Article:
Google: How BERT Works, The Largest Update Of The Most Used Search Engine Algorithm In The World

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                    Nearly 3,000 million searches are made daily around the world.

"The curiosity of people is infinite."

If something has characterized the gigantic and very popular Google, it has been the algorithm on which the almost 3,000 million searches on its page are based every day.


However, in recent months – and according to the company's own report – that algorithm needed to be optimized to match the objectives of the search giant.

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Therefore, according to a statement published this month by the company's vice president Pandu Nayak, they launched the Bidirectional Encoder Representations from Transformers (BERT), which is the largest search engine update in recent years.

According to Nayak, 15% of the billions of searches that Google processes each day are on topics or issues that they had not seen before.

"So we are building a mechanism to respond to queries that we cannot anticipate," he explained.

As Nayak himself points out, BERT functions as a system that has been designed to better understand the language in which we speak every day.

"At its core, Google Search is based on understanding the language. Our job is to decipher what you want to look for on the web, no matter how you type it or how you combine the words on the keyboard," he noted.

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                    BERT functions as a neural network that can be trained to process natural language.

"Although we continue to improve the way we understand language, the truth is that sometimes we don't succeed," he added.

Neural system

According to Google, BERT is an open source neural network that has been trained to process natural language.

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"This technology allows you to train your own system to improve and increase the ability to answer questions on Google," Nayak explained.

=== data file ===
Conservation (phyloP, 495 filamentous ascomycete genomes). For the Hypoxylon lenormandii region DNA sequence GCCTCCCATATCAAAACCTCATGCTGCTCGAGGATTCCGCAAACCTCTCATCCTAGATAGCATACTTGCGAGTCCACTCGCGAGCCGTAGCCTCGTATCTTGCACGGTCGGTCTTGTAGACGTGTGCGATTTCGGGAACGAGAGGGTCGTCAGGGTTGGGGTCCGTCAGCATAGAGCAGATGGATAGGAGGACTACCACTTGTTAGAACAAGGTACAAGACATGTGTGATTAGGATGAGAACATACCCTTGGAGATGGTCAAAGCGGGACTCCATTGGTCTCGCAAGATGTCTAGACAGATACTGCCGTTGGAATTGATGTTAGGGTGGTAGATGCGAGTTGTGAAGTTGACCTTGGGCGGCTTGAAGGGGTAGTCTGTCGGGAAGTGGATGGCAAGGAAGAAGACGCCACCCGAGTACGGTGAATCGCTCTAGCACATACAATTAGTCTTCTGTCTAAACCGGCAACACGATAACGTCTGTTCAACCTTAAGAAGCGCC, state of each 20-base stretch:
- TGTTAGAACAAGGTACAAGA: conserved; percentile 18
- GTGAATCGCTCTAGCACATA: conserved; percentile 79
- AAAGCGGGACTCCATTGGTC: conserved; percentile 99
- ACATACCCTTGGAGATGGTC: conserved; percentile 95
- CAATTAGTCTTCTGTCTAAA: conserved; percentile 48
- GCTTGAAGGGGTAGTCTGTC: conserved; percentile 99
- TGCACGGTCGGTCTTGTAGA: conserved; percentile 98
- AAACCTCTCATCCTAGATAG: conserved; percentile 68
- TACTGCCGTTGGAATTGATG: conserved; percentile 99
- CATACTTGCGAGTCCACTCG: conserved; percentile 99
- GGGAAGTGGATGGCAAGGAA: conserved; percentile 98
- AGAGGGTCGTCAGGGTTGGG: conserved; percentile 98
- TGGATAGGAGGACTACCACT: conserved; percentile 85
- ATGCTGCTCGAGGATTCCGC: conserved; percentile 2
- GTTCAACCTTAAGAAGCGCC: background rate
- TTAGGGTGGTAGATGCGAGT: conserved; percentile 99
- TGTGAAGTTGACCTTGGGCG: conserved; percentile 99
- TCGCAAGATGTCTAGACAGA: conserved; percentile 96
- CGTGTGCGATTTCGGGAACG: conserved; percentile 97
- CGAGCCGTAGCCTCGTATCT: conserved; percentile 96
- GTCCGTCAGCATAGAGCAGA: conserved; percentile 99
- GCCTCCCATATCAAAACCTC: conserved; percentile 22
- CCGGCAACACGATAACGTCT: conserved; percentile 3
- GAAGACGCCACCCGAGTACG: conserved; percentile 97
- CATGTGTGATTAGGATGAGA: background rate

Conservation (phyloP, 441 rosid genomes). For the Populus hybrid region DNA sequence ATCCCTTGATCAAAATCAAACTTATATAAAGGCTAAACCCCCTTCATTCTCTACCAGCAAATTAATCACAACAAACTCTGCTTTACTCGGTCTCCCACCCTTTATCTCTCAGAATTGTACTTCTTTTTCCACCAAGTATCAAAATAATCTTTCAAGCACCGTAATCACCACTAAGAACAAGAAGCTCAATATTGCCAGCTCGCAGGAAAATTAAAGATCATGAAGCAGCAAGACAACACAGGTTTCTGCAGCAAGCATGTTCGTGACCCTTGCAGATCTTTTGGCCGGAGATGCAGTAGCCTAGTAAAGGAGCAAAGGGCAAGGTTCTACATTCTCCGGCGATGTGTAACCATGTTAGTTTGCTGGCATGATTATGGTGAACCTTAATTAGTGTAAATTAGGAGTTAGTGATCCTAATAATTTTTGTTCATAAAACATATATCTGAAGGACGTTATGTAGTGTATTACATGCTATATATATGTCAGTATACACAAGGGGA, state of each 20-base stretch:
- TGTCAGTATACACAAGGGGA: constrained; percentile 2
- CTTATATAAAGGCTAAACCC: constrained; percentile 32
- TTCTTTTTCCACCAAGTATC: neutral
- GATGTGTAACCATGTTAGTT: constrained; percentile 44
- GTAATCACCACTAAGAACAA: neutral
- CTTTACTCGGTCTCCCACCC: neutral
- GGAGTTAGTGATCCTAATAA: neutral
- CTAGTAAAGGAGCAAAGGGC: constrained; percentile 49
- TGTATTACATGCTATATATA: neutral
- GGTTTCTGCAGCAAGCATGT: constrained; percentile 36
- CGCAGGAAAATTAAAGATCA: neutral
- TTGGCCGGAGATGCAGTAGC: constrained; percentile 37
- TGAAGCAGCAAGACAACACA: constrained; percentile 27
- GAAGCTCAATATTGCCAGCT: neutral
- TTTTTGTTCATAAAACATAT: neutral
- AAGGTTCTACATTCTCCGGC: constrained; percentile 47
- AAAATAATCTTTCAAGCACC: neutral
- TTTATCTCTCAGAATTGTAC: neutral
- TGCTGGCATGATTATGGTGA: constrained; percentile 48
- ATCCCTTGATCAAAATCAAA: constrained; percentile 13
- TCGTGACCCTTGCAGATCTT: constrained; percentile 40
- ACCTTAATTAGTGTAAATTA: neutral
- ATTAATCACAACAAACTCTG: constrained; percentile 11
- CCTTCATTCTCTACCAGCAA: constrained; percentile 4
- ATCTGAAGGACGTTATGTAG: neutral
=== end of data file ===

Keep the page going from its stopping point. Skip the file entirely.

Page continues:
In short, what makes BERT different from what Google currently offers is that it processes words in the context of a sentence, rather than word for word.

"BERT can consider the complete context of a word when observing those that come before and after, and this is useful to understand the intention of the queries that are made in the search engine," said Nayak.

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                    Google has based its company's success on search algorithms.

But an example is worth a thousand words.

In the search "2019 Brazilian tourist to the US needs a visa", the preposition "a" is essential. But before BERT, she was totally ignored by the search engine, so the results ended up "understanding" that it could be someone from the US. I needed a visa for Brazil.

That is why the search results were usually press articles that made travel reviews of Americans to Brazil.

"With BERT, the search engine is able to understand the context provided by the preposition 'a' and in that way it can offer more optimal results, such as the page of the State Department where this information is given," said Nayak.

If it is more effective?

For now BERT will only be in use in English searches, but it was announced that it will soon be available for languages ​​such as Korean, Hindi and Portuguese.

However, several technology analysts have pointed out that, despite the advances that BERT brings, the underlying problem is not solved when it comes to understanding language.

"Prepositions and pronouns have been very problematic historically for search engines, but BERT helps a lot with this. The context improves due to the bi-directional nature of the new algorithm," algorithm expert Dawn Anderson told Search Engine Journal.

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                    BERT has been considered a real breakthrough in artificial intelligence issues.

"But there is still a lot of work ahead. For example, the word 'bass' means many things (it can be an adjective or a musical instrument). There are many meanings for a single word. That is why it is vital that the context be understood in order to understand the precise meaning of the term, "he added.

So far, according to media such as The Verge and Wired, Google searches after BERT have improved by up to 10%, according to the results presented by users.

"Everyone who makes money on web traffic should take note of this progress," said Dieter Bohn of The Verge magazine.

And he remarked a phrase from Payak himself: "This is the biggest, most positive change we've had in the last five years and perhaps one of the biggest from the beginning."

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